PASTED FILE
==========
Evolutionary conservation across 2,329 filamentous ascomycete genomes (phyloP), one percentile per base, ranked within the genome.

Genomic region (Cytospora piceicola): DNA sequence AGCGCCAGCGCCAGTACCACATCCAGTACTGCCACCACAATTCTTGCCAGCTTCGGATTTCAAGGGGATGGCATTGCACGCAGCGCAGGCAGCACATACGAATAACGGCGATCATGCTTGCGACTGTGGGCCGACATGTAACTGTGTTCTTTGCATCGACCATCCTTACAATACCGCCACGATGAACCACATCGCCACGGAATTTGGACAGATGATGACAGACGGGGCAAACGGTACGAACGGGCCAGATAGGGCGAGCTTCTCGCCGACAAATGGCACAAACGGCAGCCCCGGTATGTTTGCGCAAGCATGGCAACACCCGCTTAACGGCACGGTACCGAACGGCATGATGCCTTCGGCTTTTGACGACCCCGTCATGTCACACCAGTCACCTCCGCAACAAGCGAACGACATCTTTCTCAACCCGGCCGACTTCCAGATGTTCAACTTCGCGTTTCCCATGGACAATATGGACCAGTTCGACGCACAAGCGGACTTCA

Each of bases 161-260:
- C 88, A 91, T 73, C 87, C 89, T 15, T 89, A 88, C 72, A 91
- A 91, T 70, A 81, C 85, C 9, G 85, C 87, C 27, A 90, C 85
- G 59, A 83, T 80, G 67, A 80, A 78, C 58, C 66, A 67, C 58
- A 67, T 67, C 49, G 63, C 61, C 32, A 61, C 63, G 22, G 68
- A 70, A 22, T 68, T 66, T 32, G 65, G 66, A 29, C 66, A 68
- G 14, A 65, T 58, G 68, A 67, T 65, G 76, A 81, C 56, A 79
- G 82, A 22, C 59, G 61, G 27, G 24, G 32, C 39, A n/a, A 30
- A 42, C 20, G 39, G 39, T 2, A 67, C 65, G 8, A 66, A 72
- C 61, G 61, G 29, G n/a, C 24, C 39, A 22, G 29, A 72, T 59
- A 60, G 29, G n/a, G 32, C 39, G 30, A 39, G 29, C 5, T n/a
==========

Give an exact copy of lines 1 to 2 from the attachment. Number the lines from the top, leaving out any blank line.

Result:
Evolutionary conservation across 2,329 filamentous ascomycete genomes (phyloP), one percentile per base, ranked within the genome.

Genomic region (Cytospora piceicola): DNA sequence AGCGCCAGCGCCAGTACCACATCCAGTACTGCCACCACAATTCTTGCCAGCTTCGGATTTCAAGGGGATGGCATTGCACGCAGCGCAGGCAGCACATACGAATAACGGCGATCATGCTTGCGACTGTGGGCCGACATGTAACTGTGTTCTTTGCATCGACCATCCTTACAATACCGCCACGATGAACCACATCGCCACGGAATTTGGACAGATGATGACAGACGGGGCAAACGGTACGAACGGGCCAGATAGGGCGAGCTTCTCGCCGACAAATGGCACAAACGGCAGCCCCGGTATGTTTGCGCAAGCATGGCAACACCCGCTTAACGGCACGGTACCGAACGGCATGATGCCTTCGGCTTTTGACGACCCCGTCATGTCACACCAGTCACCTCCGCAACAAGCGAACGACATCTTTCTCAACCCGGCCGACTTCCAGATGTTCAACTTCGCGTTTCCCATGGACAATATGGACCAGTTCGACGCACAAGCGGACTTCA